Tuesday, August 30, 2016

To be Ethical, or not to be Ethical: Story Fabrication

Sarah Blankenship


What is important to you as a journalist? Are you in it to make a lot of money or to get attention? Maybe you want to make a difference or make people see things in a new light. How far would you go to make sure your aspirations for your journalism career went far?

In the 2003 film titled "Shattered Glass," Stephan Glass finds himself in a position of power in working for The New Republic and starts making some unethical decisions to get some attention. Steven Knowlton and Bill Reader in Moral Reasoning for Journalists shared, "Critics are saying that journalism has lost its way, that it no longer provides honest information in a form that readers and viewers can use." In the film, Glass fabricates multiple stories and brings himself plenty of attention before being brought down by the truth.

It is ironic that the newest story on The New Republic's website at the time of this post is also about changing the facts and keeping the truth from the public. Is everything that is going on in the world getting so boring that we have to make up or spice up our stories? When readers go to the stands or to their favorite news apps and websites they are trusting that what they read is the truth. We have the freedom of press and it is our duty to tell the public the truth.

Another case of story fabrication and downfall happened at the New York Times in 2003 with Jayson Blair. When stories like this surface it must make readers suspicious of what they are receiving from all news outlets. When the shock of these incidents dies down everyone goes back to everyday life as we know it and hope that it doesn't happen again.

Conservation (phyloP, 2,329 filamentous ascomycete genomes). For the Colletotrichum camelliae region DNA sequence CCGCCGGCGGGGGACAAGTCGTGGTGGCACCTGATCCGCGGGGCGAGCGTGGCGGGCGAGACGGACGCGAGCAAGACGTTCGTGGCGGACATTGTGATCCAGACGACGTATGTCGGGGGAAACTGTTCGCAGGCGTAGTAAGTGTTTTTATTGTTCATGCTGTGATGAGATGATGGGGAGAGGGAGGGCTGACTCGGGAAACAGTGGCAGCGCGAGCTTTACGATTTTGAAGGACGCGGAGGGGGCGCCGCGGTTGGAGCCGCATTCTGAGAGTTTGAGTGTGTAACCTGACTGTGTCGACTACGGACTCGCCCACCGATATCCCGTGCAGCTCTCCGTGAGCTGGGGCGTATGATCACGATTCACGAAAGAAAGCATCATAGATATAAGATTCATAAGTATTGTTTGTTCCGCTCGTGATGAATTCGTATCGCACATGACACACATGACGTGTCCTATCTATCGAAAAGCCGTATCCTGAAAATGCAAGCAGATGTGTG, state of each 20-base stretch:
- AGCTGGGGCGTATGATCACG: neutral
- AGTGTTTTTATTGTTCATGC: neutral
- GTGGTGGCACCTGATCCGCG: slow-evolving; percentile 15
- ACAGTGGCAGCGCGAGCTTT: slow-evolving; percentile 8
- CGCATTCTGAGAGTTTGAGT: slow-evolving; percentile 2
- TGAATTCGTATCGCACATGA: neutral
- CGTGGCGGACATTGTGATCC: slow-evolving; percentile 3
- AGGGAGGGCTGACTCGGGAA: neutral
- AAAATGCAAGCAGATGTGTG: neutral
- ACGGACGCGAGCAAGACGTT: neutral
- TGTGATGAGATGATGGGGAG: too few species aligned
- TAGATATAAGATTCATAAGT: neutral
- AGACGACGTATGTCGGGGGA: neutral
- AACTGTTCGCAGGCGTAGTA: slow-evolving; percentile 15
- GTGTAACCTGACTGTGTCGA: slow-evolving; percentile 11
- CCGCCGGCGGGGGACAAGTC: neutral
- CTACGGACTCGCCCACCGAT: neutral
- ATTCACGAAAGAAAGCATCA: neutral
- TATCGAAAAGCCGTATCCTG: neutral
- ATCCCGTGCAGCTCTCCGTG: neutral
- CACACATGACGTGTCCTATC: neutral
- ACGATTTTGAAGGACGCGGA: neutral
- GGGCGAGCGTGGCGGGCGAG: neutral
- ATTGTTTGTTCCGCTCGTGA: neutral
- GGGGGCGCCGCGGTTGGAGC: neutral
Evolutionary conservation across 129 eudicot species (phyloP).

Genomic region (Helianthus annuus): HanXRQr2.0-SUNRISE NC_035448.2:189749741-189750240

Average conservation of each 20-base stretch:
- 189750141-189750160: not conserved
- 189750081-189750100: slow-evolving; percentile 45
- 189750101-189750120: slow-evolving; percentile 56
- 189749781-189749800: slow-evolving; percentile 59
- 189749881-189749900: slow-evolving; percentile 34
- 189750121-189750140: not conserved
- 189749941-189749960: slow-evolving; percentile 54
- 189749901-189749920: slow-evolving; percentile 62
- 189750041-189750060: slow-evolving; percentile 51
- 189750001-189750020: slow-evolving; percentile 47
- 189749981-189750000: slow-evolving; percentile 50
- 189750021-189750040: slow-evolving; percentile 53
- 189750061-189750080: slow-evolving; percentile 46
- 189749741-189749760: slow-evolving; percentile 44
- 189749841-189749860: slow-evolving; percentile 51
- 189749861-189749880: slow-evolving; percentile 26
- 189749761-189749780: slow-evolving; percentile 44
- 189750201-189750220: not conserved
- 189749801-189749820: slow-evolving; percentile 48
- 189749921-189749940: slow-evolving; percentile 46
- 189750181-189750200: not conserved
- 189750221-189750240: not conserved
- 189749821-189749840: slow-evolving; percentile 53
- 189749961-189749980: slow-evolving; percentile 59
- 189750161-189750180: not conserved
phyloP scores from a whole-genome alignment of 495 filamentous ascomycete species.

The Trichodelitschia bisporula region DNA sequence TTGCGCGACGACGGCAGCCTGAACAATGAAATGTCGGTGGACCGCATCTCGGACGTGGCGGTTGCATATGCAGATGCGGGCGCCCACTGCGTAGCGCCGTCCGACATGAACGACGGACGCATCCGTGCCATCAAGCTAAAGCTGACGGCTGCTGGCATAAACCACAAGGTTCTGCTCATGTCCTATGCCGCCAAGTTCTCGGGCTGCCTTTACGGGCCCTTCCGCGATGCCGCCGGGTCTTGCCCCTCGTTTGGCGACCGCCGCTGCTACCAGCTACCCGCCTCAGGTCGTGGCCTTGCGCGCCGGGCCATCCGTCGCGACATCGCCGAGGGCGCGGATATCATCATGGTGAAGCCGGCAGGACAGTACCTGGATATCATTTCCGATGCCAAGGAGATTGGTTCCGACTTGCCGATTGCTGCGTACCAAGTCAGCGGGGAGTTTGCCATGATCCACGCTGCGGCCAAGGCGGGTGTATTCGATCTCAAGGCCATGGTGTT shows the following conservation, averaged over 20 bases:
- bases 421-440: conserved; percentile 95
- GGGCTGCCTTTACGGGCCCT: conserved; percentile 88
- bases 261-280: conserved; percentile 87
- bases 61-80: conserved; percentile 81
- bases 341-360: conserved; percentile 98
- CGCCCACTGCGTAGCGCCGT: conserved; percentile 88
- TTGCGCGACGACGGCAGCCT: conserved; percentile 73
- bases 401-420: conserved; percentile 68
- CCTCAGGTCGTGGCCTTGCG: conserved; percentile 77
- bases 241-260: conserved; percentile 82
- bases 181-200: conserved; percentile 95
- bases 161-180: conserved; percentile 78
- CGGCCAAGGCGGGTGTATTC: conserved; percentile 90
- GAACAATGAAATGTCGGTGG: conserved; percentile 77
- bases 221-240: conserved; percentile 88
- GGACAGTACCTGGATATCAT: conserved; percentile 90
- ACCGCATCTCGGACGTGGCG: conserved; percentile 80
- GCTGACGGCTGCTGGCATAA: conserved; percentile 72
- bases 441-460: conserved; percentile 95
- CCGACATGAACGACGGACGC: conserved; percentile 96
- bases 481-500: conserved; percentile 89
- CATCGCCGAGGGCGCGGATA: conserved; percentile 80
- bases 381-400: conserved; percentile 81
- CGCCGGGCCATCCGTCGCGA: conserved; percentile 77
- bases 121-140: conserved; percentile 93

Steven Knowlton and Bill Reader also make note, "... in the cacophony of press abuse (and, too often, self-righteous self-defense from journalist themselves) little constructive action is taken." Should readers pay more attention to the facts behind the stories they read?

In this day and age readers don't have time to fact-check their stories. They are on the go and shouldn't have to stop to think twice. To have a functioning society everyone needs to do their part. Journalists get the facts and shared them so that everyone else can stay informed; it should be as simple as that.

In the closing of the reading Moral Reasoning for Journalists, it states "... many working journalists consider what they do to be more like a calling; they think of journalism as both the bulwark of democracy and as the last and best defense of individual rights." Just as in any other profession or any situation in life, there are going to be people that lie to get ahead. It is not only in journalism and the news, but everywhere we go. All we can do is be skeptical and choose to make ethical decisions in our walks of life for the good of ourselves and the rest of society.

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